"Blood Bath" DVD
I'll freely admit that,
when I saw this one arrive from Subversive Cinema, I had my concerns.
"Blood Bath"? What kind of a name for a movie is "Blood
Bath"? It's not hard to look at this sucker look at the box,
and the little passage on the box that says it comes from the director
of "Bloodsucking Freaks," and think, dammit anyway, yet
another exploitation hackjob from the School of Gore for Gore's
Sake filmmaking. And it made me wonder, why would Subversive Cinema
bother to resurrect this old canard.
But then what I found was something rare and unique, and it was
like stumbling on a lost Renoir original while cleaning out my dead
What I found was one of, quite possibly the, first ever anthology
horror movies. With no less than a complete wraparound story attached.
I have always been fond of the anthology horror movie it's like
getting three or four (five in this case!) horror movies for the
price of just one. They're quick, they're usually fairly decent,
and if you don't like one, another one will be coming up shortly,
so take heart!
And that's sort of the case here. We've got a nice little irony
feast to kick things off as a mad bomber gets a nasty surprise at
a diner, followed up with the less-than-stellar story of a dreamer
who gets a rude awakening as his dreams of glory in the Napoleonic
Wars aren't all they're cracked up to be. We then segue into a nifty
little piece about a modern-era Ebenezer Scrooge (I don't think
it took place on Christmas, which is sad in its way because it would?ve
been so very fitting) who runs into a surprise visitor from the
past at the worst possible time. Finally, we get this spiffy little
kung-fu movie with a bizarre ending.
The overarching story, meanwhile, revolves around a dinner party
hosted by a horror movie director with a strange home life.
Now, already, we've got a lot to deal with here, and it's got its
ups and downs. For instance, all of the stories have surprise endings.
Which means you're getting regular surprises, over an eighty minute
movie, you're getting roughly five surprises. Do the math and you're
averaging one shocking revelation every sixteen minutes. That's
better than most movies have to offer, especially from a movie that
was filmed better than thirty years ago. Plus, check out the cast!
Doris Roberts from "Everybody Loves Raymond" used to do
horror. That revelation alone was worth the price of admission.
Throw in early appearances from "Predator" and "Halloween"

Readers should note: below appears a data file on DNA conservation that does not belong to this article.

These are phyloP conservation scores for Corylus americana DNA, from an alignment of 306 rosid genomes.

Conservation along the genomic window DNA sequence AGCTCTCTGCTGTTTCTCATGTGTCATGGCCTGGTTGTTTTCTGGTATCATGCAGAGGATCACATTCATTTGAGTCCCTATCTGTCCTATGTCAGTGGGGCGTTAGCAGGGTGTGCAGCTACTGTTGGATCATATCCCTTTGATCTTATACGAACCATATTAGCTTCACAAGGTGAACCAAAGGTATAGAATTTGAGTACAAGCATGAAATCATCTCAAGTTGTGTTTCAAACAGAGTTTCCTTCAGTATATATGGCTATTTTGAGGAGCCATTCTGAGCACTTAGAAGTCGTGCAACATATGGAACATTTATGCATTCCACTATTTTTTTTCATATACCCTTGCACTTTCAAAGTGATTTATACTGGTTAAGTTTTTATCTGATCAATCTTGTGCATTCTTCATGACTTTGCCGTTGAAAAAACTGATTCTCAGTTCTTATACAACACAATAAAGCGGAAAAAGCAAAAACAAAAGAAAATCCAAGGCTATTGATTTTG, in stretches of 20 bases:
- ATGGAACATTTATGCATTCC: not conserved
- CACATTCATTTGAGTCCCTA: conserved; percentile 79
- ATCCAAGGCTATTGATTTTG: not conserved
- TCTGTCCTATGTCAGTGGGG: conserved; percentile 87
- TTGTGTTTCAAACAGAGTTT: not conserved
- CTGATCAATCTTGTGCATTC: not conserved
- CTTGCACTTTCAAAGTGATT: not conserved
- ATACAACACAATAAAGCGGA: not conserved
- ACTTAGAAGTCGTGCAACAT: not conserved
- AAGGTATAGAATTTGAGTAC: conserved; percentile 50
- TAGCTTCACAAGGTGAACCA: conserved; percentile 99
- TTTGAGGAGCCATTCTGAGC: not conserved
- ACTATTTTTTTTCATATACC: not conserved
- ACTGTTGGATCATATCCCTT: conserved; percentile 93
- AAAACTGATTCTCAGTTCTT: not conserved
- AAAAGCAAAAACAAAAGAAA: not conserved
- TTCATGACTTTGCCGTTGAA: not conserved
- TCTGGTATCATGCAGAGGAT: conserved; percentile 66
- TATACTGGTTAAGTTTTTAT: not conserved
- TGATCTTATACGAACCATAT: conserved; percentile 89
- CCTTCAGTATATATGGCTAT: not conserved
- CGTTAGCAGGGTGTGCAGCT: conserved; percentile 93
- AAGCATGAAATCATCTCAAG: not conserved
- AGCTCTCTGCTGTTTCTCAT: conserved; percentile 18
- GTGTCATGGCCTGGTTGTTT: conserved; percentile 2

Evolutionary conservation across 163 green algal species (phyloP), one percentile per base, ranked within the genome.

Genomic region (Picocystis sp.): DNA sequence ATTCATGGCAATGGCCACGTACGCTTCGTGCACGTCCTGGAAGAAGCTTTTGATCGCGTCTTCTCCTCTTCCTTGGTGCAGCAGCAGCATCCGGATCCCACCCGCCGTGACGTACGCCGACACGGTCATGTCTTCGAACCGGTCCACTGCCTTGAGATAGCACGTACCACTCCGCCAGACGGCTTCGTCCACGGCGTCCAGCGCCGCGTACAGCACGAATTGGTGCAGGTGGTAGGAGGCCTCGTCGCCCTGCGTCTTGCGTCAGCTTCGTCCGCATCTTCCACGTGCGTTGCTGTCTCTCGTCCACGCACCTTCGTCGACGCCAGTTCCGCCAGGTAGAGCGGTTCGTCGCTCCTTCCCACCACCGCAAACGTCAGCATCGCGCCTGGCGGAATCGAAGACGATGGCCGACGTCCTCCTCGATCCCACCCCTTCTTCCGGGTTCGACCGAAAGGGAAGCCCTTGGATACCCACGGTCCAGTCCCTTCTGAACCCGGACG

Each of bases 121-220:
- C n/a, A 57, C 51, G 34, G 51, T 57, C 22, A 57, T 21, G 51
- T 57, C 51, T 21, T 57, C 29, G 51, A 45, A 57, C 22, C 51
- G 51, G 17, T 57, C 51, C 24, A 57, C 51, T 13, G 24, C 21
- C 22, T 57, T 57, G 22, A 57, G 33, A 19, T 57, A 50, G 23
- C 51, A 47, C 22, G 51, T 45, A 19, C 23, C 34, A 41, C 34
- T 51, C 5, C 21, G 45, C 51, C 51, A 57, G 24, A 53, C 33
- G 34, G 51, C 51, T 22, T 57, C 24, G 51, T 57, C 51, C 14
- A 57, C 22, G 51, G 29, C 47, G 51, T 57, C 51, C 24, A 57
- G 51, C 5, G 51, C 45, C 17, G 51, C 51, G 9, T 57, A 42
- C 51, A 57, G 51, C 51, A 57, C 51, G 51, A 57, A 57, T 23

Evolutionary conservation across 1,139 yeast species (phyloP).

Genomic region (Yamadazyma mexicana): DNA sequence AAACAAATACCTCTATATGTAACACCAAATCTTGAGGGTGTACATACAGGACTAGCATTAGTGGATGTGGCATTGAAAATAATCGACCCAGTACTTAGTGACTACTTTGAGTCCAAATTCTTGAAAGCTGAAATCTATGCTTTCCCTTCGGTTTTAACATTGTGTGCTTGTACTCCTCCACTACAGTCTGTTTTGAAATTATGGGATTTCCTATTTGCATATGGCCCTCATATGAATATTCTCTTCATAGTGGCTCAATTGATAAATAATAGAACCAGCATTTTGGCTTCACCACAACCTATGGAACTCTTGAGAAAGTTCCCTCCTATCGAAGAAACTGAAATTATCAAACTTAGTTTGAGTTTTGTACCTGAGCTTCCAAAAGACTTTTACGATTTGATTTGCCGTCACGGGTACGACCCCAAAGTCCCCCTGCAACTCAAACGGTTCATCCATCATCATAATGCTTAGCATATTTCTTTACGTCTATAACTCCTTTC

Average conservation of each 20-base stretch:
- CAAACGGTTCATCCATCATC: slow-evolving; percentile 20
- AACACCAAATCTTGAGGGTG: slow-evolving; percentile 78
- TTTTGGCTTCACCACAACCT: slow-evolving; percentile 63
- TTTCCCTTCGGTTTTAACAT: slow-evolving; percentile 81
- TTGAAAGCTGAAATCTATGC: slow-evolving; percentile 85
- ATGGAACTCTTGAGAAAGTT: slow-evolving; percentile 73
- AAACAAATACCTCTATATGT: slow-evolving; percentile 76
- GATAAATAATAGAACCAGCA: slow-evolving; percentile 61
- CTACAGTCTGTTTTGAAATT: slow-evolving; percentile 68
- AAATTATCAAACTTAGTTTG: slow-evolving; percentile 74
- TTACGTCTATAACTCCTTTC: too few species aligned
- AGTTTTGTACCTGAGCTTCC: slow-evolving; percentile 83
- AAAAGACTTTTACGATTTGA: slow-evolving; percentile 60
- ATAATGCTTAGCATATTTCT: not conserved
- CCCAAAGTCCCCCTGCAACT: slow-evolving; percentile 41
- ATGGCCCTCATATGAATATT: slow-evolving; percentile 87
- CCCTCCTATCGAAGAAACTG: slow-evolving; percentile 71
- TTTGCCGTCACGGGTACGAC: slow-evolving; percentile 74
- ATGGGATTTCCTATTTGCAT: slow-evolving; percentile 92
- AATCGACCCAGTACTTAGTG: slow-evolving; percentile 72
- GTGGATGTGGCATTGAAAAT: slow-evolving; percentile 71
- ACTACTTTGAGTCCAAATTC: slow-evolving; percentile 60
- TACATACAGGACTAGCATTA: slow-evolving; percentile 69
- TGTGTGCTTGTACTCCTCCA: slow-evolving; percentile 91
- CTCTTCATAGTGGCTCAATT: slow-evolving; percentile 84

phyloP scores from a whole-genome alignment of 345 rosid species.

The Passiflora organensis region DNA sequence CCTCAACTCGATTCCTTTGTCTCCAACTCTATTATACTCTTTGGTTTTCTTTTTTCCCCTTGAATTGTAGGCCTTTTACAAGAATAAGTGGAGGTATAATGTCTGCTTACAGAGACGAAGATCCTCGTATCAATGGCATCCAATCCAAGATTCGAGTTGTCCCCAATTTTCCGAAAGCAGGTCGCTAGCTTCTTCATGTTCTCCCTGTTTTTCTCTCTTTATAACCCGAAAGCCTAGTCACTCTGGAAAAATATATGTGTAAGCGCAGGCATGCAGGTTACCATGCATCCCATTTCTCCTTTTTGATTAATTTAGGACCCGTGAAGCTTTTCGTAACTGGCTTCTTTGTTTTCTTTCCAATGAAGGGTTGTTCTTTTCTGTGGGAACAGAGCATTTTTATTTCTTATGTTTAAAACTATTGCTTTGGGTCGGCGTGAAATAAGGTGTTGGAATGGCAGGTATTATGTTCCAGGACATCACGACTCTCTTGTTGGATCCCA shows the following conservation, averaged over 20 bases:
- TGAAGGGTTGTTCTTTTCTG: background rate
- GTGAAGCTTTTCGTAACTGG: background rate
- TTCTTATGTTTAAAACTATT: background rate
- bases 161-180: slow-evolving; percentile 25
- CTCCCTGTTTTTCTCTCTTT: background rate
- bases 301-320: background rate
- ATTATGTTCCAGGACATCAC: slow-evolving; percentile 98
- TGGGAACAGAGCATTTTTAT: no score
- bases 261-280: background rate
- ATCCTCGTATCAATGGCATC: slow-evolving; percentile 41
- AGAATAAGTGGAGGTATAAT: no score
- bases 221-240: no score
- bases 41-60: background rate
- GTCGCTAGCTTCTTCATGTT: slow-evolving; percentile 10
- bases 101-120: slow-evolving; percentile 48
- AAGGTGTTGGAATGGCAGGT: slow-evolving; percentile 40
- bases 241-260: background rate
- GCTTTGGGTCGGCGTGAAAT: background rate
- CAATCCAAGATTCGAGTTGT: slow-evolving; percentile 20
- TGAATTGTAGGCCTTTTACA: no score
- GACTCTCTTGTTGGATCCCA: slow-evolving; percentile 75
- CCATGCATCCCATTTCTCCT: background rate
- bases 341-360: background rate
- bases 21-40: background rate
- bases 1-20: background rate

and "Fargo" cast members and it's a seriously mind-blowing
moment. Even better, there's almost no blood in this movie at all.
If they wrung out all the bloodied clothing they had by the end
of the movie, I don't think it would fill a small juice glass. That's
frankly amazing given the content.
Which isn't to say it's all sunshine and lollipops. A thirty year
old movie has an unmistakable dated feel to it, and "Blood
Bath" is no exception. It looks old. Granted, it doesn't get
too much in the way of the enjoyment, but you still feel it. And
check out the awkward kung fu going on in the last story. Yipes
almighty that's awkward. When your formative kung fu viewing involves
Jackie Chan as Drunken Master, you get a bit spoiled. But this stuff
is worse than "Kung Pow: Enter the Fist" kung fu.
Special features include a making of featurette entitled "Taking
A Blood Bath: Making 70s Indies In New York", cast and crew
bios, and trailers for "The Candy Snatchers", "Metal
Skin", "Blue Murder", "The Gardener", "Blood
Bath", and "Funny Man".
All in all, while "Blood Bath" suffered from a dated look
and a few awkward moments, it earns serious bonus points as a curiosity.
It's one of the first of its kind, and so it's worth a look for
that alone. But the constant surprises and twists of the irony knife
will also improve its watchability.
Written by Joel M. Reed
Directed by Joel M. Reed
Starring Harve Presnell, Doris Roberts, P.J. Soles, Sonny Landham
Produced by Anthony Fingleton
Video Store Guy knows the best movies you've never seen. Check his
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